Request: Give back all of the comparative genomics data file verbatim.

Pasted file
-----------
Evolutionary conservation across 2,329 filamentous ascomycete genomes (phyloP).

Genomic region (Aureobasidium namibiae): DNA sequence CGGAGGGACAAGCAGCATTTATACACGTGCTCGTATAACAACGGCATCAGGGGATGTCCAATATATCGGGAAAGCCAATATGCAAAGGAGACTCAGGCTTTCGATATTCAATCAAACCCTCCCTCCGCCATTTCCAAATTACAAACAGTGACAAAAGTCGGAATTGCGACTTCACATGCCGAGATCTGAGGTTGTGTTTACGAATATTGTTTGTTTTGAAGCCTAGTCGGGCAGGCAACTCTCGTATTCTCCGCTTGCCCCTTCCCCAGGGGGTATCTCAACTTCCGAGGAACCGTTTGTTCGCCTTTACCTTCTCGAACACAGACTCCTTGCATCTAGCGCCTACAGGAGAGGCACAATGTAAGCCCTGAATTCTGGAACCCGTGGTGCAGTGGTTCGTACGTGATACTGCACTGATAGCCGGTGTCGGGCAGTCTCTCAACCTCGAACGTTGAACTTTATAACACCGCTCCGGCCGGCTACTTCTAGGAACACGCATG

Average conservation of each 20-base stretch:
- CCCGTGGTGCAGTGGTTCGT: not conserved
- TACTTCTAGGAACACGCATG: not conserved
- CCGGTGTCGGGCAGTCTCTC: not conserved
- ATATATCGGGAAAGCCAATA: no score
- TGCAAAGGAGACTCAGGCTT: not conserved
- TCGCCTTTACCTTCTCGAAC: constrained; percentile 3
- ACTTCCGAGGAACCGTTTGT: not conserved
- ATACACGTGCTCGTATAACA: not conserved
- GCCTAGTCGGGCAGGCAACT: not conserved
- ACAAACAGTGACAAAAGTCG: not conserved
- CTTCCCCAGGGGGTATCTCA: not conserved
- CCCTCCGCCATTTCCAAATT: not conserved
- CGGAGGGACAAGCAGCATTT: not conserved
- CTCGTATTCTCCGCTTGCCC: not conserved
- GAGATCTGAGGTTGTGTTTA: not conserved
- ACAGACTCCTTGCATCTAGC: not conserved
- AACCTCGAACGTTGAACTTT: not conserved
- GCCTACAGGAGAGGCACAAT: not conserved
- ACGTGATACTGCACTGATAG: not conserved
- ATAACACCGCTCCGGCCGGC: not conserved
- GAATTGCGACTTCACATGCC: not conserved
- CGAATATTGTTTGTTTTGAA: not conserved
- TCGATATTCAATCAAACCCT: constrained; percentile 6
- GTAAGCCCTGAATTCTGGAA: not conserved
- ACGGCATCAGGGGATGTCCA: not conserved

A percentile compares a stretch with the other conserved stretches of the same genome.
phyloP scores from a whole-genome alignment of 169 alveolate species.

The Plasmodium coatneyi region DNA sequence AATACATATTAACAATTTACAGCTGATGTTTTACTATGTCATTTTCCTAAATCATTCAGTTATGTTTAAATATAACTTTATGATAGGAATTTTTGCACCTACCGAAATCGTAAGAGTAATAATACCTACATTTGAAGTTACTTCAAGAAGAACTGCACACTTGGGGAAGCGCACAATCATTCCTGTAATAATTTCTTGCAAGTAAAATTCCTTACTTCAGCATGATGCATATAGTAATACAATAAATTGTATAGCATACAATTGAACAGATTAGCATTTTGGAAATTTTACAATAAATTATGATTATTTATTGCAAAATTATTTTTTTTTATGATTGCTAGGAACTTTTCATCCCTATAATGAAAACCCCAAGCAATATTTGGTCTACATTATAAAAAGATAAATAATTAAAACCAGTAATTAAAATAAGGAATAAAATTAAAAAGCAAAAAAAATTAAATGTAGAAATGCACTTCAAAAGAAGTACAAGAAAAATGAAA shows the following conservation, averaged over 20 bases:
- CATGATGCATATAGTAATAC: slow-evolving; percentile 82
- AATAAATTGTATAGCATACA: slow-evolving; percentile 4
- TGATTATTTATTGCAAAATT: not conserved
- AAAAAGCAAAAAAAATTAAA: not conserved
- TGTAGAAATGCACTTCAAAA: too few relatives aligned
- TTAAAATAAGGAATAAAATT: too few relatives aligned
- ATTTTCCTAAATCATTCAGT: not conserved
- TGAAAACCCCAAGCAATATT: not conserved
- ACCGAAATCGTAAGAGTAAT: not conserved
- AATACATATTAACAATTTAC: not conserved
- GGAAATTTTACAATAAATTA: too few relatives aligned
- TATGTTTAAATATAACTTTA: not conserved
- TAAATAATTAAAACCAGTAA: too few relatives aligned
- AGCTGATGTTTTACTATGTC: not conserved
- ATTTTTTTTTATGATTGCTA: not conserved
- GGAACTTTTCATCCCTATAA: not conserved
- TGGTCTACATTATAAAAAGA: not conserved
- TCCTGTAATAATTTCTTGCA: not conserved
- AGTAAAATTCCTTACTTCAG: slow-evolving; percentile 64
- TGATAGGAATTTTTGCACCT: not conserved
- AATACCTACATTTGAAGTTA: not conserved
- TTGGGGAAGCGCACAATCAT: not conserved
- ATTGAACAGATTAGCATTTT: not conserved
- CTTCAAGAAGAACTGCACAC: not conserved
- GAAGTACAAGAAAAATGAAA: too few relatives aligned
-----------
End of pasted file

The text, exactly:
Evolutionary conservation across 2,329 filamentous ascomycete genomes (phyloP).

Genomic region (Aureobasidium namibiae): DNA sequence CGGAGGGACAAGCAGCATTTATACACGTGCTCGTATAACAACGGCATCAGGGGATGTCCAATATATCGGGAAAGCCAATATGCAAAGGAGACTCAGGCTTTCGATATTCAATCAAACCCTCCCTCCGCCATTTCCAAATTACAAACAGTGACAAAAGTCGGAATTGCGACTTCACATGCCGAGATCTGAGGTTGTGTTTACGAATATTGTTTGTTTTGAAGCCTAGTCGGGCAGGCAACTCTCGTATTCTCCGCTTGCCCCTTCCCCAGGGGGTATCTCAACTTCCGAGGAACCGTTTGTTCGCCTTTACCTTCTCGAACACAGACTCCTTGCATCTAGCGCCTACAGGAGAGGCACAATGTAAGCCCTGAATTCTGGAACCCGTGGTGCAGTGGTTCGTACGTGATACTGCACTGATAGCCGGTGTCGGGCAGTCTCTCAACCTCGAACGTTGAACTTTATAACACCGCTCCGGCCGGCTACTTCTAGGAACACGCATG

Average conservation of each 20-base stretch:
- CCCGTGGTGCAGTGGTTCGT: not conserved
- TACTTCTAGGAACACGCATG: not conserved
- CCGGTGTCGGGCAGTCTCTC: not conserved
- ATATATCGGGAAAGCCAATA: no score
- TGCAAAGGAGACTCAGGCTT: not conserved
- TCGCCTTTACCTTCTCGAAC: constrained; percentile 3
- ACTTCCGAGGAACCGTTTGT: not conserved
- ATACACGTGCTCGTATAACA: not conserved
- GCCTAGTCGGGCAGGCAACT: not conserved
- ACAAACAGTGACAAAAGTCG: not conserved
- CTTCCCCAGGGGGTATCTCA: not conserved
- CCCTCCGCCATTTCCAAATT: not conserved
- CGGAGGGACAAGCAGCATTT: not conserved
- CTCGTATTCTCCGCTTGCCC: not conserved
- GAGATCTGAGGTTGTGTTTA: not conserved
- ACAGACTCCTTGCATCTAGC: not conserved
- AACCTCGAACGTTGAACTTT: not conserved
- GCCTACAGGAGAGGCACAAT: not conserved
- ACGTGATACTGCACTGATAG: not conserved
- ATAACACCGCTCCGGCCGGC: not conserved
- GAATTGCGACTTCACATGCC: not conserved
- CGAATATTGTTTGTTTTGAA: not conserved
- TCGATATTCAATCAAACCCT: constrained; percentile 6
- GTAAGCCCTGAATTCTGGAA: not conserved
- ACGGCATCAGGGGATGTCCA: not conserved

A percentile compares a stretch with the other conserved stretches of the same genome.
phyloP scores from a whole-genome alignment of 169 alveolate species.

The Plasmodium coatneyi region DNA sequence AATACATATTAACAATTTACAGCTGATGTTTTACTATGTCATTTTCCTAAATCATTCAGTTATGTTTAAATATAACTTTATGATAGGAATTTTTGCACCTACCGAAATCGTAAGAGTAATAATACCTACATTTGAAGTTACTTCAAGAAGAACTGCACACTTGGGGAAGCGCACAATCATTCCTGTAATAATTTCTTGCAAGTAAAATTCCTTACTTCAGCATGATGCATATAGTAATACAATAAATTGTATAGCATACAATTGAACAGATTAGCATTTTGGAAATTTTACAATAAATTATGATTATTTATTGCAAAATTATTTTTTTTTATGATTGCTAGGAACTTTTCATCCCTATAATGAAAACCCCAAGCAATATTTGGTCTACATTATAAAAAGATAAATAATTAAAACCAGTAATTAAAATAAGGAATAAAATTAAAAAGCAAAAAAAATTAAATGTAGAAATGCACTTCAAAAGAAGTACAAGAAAAATGAAA shows the following conservation, averaged over 20 bases:
- CATGATGCATATAGTAATAC: slow-evolving; percentile 82
- AATAAATTGTATAGCATACA: slow-evolving; percentile 4
- TGATTATTTATTGCAAAATT: not conserved
- AAAAAGCAAAAAAAATTAAA: not conserved
- TGTAGAAATGCACTTCAAAA: too few relatives aligned
- TTAAAATAAGGAATAAAATT: too few relatives aligned
- ATTTTCCTAAATCATTCAGT: not conserved
- TGAAAACCCCAAGCAATATT: not conserved
- ACCGAAATCGTAAGAGTAAT: not conserved
- AATACATATTAACAATTTAC: not conserved
- GGAAATTTTACAATAAATTA: too few relatives aligned
- TATGTTTAAATATAACTTTA: not conserved
- TAAATAATTAAAACCAGTAA: too few relatives aligned
- AGCTGATGTTTTACTATGTC: not conserved
- ATTTTTTTTTATGATTGCTA: not conserved
- GGAACTTTTCATCCCTATAA: not conserved
- TGGTCTACATTATAAAAAGA: not conserved
- TCCTGTAATAATTTCTTGCA: not conserved
- AGTAAAATTCCTTACTTCAG: slow-evolving; percentile 64
- TGATAGGAATTTTTGCACCT: not conserved
- AATACCTACATTTGAAGTTA: not conserved
- TTGGGGAAGCGCACAATCAT: not conserved
- ATTGAACAGATTAGCATTTT: not conserved
- CTTCAAGAAGAACTGCACAC: not conserved
- GAAGTACAAGAAAAATGAAA: too few relatives aligned